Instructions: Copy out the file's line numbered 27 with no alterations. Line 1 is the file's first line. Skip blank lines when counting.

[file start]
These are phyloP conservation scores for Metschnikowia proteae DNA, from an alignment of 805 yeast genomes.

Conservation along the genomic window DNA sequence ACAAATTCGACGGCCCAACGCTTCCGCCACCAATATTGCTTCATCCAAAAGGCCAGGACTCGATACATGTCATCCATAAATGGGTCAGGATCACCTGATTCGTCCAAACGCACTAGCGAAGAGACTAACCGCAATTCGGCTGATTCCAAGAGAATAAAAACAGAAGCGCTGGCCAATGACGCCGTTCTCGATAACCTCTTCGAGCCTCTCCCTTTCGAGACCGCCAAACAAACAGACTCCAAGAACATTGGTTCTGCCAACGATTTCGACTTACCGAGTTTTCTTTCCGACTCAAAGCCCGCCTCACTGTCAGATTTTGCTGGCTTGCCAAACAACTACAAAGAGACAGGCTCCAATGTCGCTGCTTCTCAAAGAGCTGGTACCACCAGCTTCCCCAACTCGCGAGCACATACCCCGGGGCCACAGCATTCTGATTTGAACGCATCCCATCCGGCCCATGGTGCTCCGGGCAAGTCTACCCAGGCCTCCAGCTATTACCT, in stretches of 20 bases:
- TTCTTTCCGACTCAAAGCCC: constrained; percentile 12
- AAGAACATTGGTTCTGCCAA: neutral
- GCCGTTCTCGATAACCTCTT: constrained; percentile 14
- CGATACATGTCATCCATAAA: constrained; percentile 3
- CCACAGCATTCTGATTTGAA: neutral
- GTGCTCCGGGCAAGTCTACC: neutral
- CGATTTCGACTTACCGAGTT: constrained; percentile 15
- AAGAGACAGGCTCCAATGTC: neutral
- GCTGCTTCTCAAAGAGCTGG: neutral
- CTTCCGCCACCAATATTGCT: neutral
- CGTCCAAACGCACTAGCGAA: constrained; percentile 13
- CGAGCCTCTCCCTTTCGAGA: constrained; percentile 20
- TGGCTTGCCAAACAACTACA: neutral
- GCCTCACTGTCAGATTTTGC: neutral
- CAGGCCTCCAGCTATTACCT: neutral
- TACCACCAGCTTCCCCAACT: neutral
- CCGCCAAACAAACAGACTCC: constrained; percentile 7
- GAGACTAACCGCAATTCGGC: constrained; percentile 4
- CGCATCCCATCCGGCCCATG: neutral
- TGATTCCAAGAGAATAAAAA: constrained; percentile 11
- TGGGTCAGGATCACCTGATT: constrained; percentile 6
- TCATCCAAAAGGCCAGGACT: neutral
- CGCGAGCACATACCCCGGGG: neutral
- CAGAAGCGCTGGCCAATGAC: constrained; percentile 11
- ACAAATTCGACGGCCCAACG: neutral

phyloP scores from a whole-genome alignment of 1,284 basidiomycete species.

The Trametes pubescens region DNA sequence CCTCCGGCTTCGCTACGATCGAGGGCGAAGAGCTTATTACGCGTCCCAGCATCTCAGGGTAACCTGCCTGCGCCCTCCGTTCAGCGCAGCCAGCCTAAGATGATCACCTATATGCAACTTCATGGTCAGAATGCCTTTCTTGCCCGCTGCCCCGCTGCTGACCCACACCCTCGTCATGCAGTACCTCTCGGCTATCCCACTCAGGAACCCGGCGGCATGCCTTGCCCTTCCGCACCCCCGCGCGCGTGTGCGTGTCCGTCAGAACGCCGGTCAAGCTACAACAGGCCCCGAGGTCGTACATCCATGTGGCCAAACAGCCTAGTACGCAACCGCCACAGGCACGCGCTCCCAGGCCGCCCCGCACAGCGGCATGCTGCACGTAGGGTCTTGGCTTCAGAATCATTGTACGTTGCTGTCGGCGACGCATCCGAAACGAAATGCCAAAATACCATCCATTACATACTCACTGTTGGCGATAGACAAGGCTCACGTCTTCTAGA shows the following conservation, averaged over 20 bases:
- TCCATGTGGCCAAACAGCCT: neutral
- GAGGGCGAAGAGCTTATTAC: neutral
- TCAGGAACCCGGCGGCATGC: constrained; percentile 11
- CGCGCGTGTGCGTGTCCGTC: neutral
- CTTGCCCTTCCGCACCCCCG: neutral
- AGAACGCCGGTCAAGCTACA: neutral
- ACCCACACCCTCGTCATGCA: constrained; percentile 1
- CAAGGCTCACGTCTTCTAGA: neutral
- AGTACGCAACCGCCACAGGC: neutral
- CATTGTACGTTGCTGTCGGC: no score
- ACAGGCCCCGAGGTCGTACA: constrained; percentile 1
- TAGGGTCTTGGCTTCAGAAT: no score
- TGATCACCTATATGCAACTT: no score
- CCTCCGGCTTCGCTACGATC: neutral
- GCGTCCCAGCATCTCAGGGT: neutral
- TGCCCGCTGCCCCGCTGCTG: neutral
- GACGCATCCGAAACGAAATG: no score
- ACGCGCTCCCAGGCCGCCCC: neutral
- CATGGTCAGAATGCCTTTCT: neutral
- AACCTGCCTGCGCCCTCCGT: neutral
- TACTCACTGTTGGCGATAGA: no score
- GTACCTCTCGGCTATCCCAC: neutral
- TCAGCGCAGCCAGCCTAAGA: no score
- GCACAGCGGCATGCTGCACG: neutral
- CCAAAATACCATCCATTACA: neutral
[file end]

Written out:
- ACAAATTCGACGGCCCAACG: neutral